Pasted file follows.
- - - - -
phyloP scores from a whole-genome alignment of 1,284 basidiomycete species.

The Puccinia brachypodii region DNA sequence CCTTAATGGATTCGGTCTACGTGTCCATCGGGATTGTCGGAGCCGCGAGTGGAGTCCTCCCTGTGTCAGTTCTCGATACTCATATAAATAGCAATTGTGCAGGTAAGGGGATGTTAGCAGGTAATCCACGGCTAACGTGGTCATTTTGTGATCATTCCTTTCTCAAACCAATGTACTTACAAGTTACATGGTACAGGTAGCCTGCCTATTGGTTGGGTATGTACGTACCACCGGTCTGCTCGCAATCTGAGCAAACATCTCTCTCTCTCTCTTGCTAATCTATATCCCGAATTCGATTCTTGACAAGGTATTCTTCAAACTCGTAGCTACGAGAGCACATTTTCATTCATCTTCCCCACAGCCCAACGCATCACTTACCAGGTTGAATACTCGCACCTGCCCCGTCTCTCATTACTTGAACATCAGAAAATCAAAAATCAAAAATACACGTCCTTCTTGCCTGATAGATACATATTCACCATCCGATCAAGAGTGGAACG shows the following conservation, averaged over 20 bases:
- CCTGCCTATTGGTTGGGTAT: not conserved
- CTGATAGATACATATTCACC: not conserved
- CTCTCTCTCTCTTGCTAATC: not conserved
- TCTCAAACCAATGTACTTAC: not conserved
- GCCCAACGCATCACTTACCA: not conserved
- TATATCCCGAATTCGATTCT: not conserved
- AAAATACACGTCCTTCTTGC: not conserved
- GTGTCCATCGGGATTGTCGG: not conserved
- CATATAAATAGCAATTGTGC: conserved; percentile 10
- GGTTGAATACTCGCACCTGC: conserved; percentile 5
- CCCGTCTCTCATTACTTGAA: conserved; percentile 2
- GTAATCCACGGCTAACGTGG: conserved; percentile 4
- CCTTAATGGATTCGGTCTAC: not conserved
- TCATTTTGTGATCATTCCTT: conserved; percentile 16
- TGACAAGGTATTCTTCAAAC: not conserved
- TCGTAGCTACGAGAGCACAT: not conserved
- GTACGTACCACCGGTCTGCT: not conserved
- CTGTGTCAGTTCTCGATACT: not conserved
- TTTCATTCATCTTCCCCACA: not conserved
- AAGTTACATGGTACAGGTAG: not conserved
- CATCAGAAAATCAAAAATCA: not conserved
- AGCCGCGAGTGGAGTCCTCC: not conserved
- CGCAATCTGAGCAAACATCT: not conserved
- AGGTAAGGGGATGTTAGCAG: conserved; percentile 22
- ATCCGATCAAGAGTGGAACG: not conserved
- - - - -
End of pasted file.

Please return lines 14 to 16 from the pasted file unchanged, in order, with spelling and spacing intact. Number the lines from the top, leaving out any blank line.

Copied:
- GTAATCCACGGCTAACGTGG: conserved; percentile 4
- CCTTAATGGATTCGGTCTAC: not conserved
- TCATTTTGTGATCATTCCTT: conserved; percentile 16